First evangelical organisation
Evangelicalism is the movement to attract new followers through a personal, ‘born again’, experience of religion. The first attempt to form an evangelical organisation in New Zealand was the Evangelical Alliance established by a group of Protestant ministers in Wellington in 1848. Evangelicalism was a pressure group within Presbyterian, Methodist and Congregational denominations from the 1920s.
Early visiting evangelists
Several independent evangelists, including Henry Varley, Margaret Hampson and George Soltau, came to New Zealand in the late 19th century, attracting people from a range of churches. The stream of British and American evangelists in the 1920s and 1930s included French Oliver, Aimee Semple McPherson and Gypsy Smith.
Bible Training Institute
Joseph Kemp, pastor of the Auckland Baptist Tabernacle from 1919, founded the Bible Training Institute to train lay Christian workers and missionaries. The Institute, now Laidlaw College, was the largest of what became a wide variety of Bible Colleges.
The Evolution Protest Movement that flourished in the 1930s represented the more ‘fundamentalist’ end of the evangelical spectrum, with its belief in the absolute truth of the Bible, but other parts of the movement accommodated more modern ideas. Smaller denominations with an evangelical flavour often embraced fundamentalist ideas. The Baptists became increasingly evangelical after 1945. The Salvation Army and the Open Brethren had hundreds of congregations, and the Church of the Nazarene, the Reformed Churches of New Zealand and other small denominations shared a common outlook as part of an evangelical world.
The evangelical movement was deeply influenced by the Keswick Convention, a movement encouraging the living of Christian lives, which began in the Lake District of the UK in 1875 and spread to many other countries. The first such conference in New Zealand was the Pounawea Convention in South Otago, founded in 1908. The largest took place in Ngāruawāhia in Waikato from 1922, but there was a flowering of such events in the 1960s.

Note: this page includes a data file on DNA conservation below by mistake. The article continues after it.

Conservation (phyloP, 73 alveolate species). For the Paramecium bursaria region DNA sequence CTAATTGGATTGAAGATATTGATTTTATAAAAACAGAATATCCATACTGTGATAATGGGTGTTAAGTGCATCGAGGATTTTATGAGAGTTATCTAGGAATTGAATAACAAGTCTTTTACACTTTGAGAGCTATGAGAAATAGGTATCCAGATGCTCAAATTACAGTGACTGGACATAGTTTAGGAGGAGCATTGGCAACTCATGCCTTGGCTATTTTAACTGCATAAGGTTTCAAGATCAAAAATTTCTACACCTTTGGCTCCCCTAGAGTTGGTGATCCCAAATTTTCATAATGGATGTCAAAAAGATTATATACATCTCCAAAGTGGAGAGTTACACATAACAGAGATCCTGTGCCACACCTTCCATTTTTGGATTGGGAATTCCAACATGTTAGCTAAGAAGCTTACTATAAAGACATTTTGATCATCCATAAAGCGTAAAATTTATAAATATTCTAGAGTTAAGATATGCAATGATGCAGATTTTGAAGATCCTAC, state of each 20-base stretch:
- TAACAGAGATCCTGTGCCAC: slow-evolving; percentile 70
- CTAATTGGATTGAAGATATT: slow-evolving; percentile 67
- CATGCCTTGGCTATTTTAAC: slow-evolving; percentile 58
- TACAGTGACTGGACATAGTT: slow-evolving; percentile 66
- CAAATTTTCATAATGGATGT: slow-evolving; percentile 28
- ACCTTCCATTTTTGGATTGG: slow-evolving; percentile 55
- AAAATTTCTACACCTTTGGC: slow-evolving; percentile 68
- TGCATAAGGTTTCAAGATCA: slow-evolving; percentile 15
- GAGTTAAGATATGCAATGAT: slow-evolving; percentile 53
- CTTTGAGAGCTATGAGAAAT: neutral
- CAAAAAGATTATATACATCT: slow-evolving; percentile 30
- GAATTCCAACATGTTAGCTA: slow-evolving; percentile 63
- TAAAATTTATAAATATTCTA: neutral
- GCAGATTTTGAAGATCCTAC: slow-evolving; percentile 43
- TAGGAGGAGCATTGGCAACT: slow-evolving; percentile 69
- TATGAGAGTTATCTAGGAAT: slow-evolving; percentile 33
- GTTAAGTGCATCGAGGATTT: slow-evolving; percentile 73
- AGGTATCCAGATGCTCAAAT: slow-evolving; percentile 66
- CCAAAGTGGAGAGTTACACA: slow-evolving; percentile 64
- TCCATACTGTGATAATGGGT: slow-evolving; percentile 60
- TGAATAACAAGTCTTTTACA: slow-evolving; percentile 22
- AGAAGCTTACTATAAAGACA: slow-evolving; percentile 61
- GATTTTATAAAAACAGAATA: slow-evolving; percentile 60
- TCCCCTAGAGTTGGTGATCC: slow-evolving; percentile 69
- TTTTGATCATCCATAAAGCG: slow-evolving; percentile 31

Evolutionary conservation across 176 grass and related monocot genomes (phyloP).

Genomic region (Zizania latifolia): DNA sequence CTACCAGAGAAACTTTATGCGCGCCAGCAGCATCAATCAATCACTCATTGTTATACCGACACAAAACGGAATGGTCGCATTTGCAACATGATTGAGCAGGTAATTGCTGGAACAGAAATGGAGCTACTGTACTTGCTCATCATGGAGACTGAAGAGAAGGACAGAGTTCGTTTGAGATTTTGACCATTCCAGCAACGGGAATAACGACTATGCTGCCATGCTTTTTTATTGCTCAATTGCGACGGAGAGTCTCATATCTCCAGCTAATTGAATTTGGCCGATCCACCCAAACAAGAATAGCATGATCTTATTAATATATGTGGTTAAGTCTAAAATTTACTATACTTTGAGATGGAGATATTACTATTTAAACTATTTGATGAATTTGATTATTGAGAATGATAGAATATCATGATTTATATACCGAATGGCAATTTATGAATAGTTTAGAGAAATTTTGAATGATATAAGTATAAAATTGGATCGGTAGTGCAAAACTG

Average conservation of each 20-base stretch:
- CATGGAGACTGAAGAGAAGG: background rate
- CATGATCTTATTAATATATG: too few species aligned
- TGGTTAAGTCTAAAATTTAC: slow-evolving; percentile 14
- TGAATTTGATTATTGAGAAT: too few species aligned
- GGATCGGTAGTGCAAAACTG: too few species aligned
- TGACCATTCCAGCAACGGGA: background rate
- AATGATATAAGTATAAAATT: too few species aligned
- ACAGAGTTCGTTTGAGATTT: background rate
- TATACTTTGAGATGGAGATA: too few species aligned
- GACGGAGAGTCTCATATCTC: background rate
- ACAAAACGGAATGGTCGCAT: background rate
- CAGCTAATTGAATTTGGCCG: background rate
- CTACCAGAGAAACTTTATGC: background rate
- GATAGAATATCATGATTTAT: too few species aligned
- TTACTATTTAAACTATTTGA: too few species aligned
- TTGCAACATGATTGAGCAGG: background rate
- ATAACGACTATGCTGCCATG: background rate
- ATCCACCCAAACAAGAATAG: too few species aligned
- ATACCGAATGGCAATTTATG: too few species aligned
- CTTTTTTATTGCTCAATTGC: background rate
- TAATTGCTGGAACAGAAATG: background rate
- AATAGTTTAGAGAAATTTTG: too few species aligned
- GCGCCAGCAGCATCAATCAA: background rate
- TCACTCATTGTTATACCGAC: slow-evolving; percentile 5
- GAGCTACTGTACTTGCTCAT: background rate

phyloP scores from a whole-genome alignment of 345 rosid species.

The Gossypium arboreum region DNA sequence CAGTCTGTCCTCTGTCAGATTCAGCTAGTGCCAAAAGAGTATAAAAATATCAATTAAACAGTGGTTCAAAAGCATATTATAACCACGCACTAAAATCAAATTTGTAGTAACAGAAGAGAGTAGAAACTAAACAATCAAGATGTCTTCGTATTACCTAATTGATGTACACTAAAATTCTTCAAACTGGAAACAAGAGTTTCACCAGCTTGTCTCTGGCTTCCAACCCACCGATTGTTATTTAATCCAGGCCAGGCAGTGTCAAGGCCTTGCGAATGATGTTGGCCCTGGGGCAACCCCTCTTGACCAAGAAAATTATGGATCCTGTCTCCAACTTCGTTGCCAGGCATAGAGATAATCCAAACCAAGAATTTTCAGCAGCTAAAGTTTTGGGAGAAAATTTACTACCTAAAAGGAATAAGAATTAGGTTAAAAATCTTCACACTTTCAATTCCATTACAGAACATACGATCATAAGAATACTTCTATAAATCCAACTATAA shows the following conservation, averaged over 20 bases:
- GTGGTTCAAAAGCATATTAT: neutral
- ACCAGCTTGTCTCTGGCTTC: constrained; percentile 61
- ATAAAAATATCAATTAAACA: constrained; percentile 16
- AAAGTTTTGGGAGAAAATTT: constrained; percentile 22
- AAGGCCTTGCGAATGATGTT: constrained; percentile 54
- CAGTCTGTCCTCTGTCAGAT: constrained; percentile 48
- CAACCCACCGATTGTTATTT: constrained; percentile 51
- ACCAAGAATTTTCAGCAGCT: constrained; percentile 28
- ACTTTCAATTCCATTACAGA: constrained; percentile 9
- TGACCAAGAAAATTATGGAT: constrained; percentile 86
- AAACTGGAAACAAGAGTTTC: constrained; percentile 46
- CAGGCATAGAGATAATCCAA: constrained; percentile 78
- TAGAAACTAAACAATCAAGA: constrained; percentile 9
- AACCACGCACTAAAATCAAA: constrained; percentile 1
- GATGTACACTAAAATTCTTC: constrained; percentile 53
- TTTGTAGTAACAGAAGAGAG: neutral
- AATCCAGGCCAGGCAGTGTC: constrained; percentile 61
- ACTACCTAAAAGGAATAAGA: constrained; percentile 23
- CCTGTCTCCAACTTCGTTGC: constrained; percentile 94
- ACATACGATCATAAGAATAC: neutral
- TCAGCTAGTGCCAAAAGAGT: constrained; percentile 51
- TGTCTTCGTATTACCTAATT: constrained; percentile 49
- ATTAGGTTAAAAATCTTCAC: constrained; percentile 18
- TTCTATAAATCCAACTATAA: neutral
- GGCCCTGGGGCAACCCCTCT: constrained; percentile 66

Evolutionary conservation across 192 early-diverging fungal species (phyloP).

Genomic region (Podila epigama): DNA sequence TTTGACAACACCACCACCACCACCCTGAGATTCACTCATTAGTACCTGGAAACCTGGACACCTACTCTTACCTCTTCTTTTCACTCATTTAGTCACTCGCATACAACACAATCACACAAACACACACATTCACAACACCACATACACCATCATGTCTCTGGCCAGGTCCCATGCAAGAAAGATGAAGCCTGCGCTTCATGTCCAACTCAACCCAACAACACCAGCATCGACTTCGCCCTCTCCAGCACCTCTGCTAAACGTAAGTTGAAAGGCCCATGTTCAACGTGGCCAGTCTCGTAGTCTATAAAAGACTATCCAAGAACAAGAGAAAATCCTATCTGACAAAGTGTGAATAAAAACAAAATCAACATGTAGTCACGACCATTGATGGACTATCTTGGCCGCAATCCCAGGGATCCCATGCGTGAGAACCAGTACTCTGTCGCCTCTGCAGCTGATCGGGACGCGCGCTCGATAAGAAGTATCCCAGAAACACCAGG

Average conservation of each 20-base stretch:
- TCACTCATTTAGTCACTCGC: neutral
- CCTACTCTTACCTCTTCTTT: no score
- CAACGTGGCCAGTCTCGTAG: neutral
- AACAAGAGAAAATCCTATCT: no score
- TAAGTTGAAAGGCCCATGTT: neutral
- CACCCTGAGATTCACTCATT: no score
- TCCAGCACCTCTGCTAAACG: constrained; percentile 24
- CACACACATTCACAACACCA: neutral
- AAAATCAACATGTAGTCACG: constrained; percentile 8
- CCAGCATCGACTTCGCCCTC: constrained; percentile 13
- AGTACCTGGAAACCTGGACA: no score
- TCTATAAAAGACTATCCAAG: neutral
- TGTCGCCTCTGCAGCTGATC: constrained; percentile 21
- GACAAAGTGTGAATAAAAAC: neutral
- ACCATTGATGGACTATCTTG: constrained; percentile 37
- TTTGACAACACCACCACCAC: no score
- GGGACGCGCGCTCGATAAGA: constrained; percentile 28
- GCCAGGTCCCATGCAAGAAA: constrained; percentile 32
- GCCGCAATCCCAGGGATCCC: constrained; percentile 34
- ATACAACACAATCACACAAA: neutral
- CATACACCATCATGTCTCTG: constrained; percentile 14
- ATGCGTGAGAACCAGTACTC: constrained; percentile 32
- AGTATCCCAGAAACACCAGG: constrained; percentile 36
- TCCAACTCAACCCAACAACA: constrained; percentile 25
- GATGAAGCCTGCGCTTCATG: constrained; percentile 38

Later visiting evangelists
US preacher Billy Graham represented a new style of evangelist in the years after the Second World War, combining mainstream conservatism with a sensationalist style and formula. His brief visit to three main New Zealand centres in 1959 made a huge impact, and drew record audiences when his meetings were broadcast on radio. His return visit in 1970 did not gain the same level of support. Later evangelists included Luis Palau and Leighton Ford (both from the US), but each reached only a limited audience.
A few local evangelists drew support across denominational boundaries. They included Andrew M. Johnson, a blind evangelist from Southland; Keith Rimmer of Auckland; Barry Smith, who was best-known for his theories about the end of the world; Māori evangelist Muri Thompson; and former lawyer Bill Subritzky.
In 1927 Arthur Dallimore started a healing and evangelistic mission in Auckland. By 1932 2,000 people were attending his Revival Fire Mission meetings and the only building that could hold them was the Auckland Town Hall. Dallimore gave blessed handkerchiefs to followers to cure sickness. One grateful user wrote: ‘Last Sunday night I only just arrived home from your mission when my [motorcycle] battery went flat. Knowing I had no means of getting it recharged, I tied a blessed handkerchief round the battery box and prayed in faith for it to be ready to use tonight. This morning when I went to the garage and switched on the lights they were as bright as ever, and the battery was fully charged.’1.
Non-denominational evangelical agencies have flourished from time to time. The Missions to Seamen emerged in the 19th century. In the depression years of the 1930s missions for the unemployed included the colourful Revival Fire Mission associated with the early Pentecostalist Arthur H. Dallimore. More recently, interdenominational missions such as the Open Air Campaigners have aimed to convert students and workers. Overseas missions have also been a feature of non-denominational Christianity. The China Inland Mission sent many New Zealanders to China and other bodies have been active internationally.
In 1972 around 70,000 people took part in ‘Jesus marches’ around New Zealand, publicised by the Māori evangelist Muri Thompson to protest against the moral decay of society. The final and largest of the Jesus Marches took place in Wellington in October 1972, when up to 25,000 marched to Parliament. One marcher commented, ‘The whole Body of Christ, from Roman Catholic to Pentecostal, have participated according to their allegiance to Jesus, not according to denominations.’2 ” However, the New Zealand Methodist described the marchers as ‘limping for Jesus,’ and said that ‘it is not a “Jesus” march at all, but a morality march – with morality very narrowly defined.’3